Second Stanza. This one is more straightforward. Cecilia is the “sainte pale” (named specifically in early versions of the poem) and she’s opened a book which seems to contain the score of a setting to Mary the mother of Jesus’ famous passage called the Magnificat in Roman Catholicism. I decided to add the “Mary’s” to the Magnificat just to help listeners hear the word as a proper noun. And something happens regarding the Magnificat: “ruisselant.” This word, best as I can figure has a sense of streaming or trickling. At first I thought the image is that the music represented by the score is magically sounding itself as Cecilia the patron saint of music opens the old book. But I don’t think we are to hear music as the poem develops, and so I wondered if the meanings of ruisselant infer running downhill. I decided that the score of the Magnificat falls out of the book, making itself known, but not making a sound or allowing it to be used to aid the music making, just as in stanza one Cecilia is not availing herself of a fine and once oft-used viola.
Third Stanza. Tougher again. This stanza contains the strongest image of the poem, the fusing of an angel’s bird-like wing with the somewhat-like shape of a harp—and Mallarmé wants to stuff other ideas into the four lines too. I decided that the specific and technical term “monstrance” cannot be replaced: it’s a glass altarpiece holder of a sacred object. Wallace Stevens would have loved to have used that word! The obscurity of the word adds some mystery I think, and no simply understandable single word replaces it. With the stanza’s last word I fell into thinking Mallarmé intended to pun on “phalange” (phalanx) which is from the Greek, meaning a massed formation (usually of soldiers or police)—but also fingers, similarly grouped together in disciplined order when playing an instrument. I decided to use phalanx because either words’ use for fingers is somewhat obscure in English (outside of medical usage) but I liked the idea of the delicate phalanx of soldiers or riot troops. But I think phalange may be singular in French, and if so, I may have misunderstood Mallarmé’s intent. My sin is falling in love with the image.
Fourth Stanza. Home stretch! Easier again, and choices already made set it up. In my reading Mallarmé is saying Cecilia has her spiritual intent on ideal music, the impossible music made with the mythical wings of angels and the impossible music made by strumming a bird’s feathers—such a fine image because it works bidirectionally! Actual music has been left behind as once, and not now (“jadis,” twice in the poem). She no longer needs the viola or the score.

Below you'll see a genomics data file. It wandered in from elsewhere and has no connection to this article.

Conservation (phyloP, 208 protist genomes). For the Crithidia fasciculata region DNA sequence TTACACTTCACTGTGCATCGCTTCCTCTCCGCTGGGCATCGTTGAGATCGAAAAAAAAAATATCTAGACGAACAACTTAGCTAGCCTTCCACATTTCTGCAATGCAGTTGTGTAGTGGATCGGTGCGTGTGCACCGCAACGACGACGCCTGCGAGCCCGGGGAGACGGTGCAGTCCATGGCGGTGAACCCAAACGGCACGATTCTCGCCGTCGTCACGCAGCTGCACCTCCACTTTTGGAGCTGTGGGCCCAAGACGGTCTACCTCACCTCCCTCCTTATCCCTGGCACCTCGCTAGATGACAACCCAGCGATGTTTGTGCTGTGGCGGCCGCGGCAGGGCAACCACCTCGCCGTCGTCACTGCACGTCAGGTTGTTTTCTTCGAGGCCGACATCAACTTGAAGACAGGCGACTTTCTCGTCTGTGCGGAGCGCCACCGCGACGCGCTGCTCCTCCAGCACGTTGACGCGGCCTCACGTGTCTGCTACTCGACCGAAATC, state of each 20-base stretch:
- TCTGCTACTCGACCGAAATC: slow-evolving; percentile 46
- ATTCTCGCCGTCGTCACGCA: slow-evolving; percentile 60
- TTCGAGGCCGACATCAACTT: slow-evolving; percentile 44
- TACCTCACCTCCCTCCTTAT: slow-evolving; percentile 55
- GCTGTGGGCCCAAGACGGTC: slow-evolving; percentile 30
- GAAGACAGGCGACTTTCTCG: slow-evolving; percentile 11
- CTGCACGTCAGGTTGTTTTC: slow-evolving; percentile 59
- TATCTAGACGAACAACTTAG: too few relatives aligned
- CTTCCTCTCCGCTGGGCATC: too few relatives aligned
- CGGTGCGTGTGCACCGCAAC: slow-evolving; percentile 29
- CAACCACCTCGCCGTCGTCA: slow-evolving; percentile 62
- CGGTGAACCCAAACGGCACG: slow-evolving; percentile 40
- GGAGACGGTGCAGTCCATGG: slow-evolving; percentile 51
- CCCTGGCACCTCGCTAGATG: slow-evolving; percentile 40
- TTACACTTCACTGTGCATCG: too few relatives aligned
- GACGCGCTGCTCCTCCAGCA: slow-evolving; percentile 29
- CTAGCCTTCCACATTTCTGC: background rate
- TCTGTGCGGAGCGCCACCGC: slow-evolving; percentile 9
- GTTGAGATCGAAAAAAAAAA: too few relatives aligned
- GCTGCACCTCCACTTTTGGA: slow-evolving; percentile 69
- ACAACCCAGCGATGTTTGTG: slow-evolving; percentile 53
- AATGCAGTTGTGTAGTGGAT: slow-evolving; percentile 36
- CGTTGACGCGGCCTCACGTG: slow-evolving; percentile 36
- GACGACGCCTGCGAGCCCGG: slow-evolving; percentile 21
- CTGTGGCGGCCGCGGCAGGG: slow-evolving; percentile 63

She’s become the unheard melodies that idealist Keats says are sweeter than heard ones.
CeCe, you’re messing up the form again! It’s a 12 bar minor blues with a 4 bar tag I’m going to modulate counter-clockwise on the cycle of 5ths each second chorus, and then—what you do mean, “Wing it?”
In performance, I had to resort to heard music so that the estate of John Cage didn’t sue me for plagiarism. I thought I might try to reference the Velvet Underground when it featured the pale saint John Cale on keyboards and viola. But neither the drum part nor the rhythm guitars I settled on had that VU feel. None-the-less I went ahead and created a top line using viola and a keening combo organ.
Last time I repeated the short poem several times so that I could show the different ways it could be expressed. Today’s short musical piece gathers a sort of meditative power if played on repeat. The player is below.
One of the nice things about this project is that I’m still running into poets that were essentially unknown to me. This is like one of the joys of my youthful musical life: digging through used LP records or a bin of “cutouts” looking for an interesting title, some compelling cover art, or an intriguing song listed, and bringing home a record that as far as I could tell, no one else knew.
In theory this process is easier now, expansive catalogs of recordings available instantly for streaming, but I’m not sure if my son or anyone currently young will do a revised version of that. I suppose part of that was the imminence of the next object, the foot-square cardboard housing with or without wear, perhaps with someone’s name scrawled on the corner against sibling or dorm room misappropriation of the thing, or the shameful diagonal corner amputation, branding the still shrink-wrapped “cutout” record a failure of expectations.
But for poetry, particularly for poetry before 1924 that is in the public domain, there is no lost former ubiquity of sources for discovery of the less-known or passed by, and happily the Internet makes them near alike in availability: Robert Frost and Edna St. Vincent Millay—or Fenton Johnson and Charlotte Mew. And so I can come upon work by Louise Bogan who published just over 100 poems in a long 20th century lifetime where she was perhaps best known then as being the poetry editor of the New Yorker magazine for a few decades.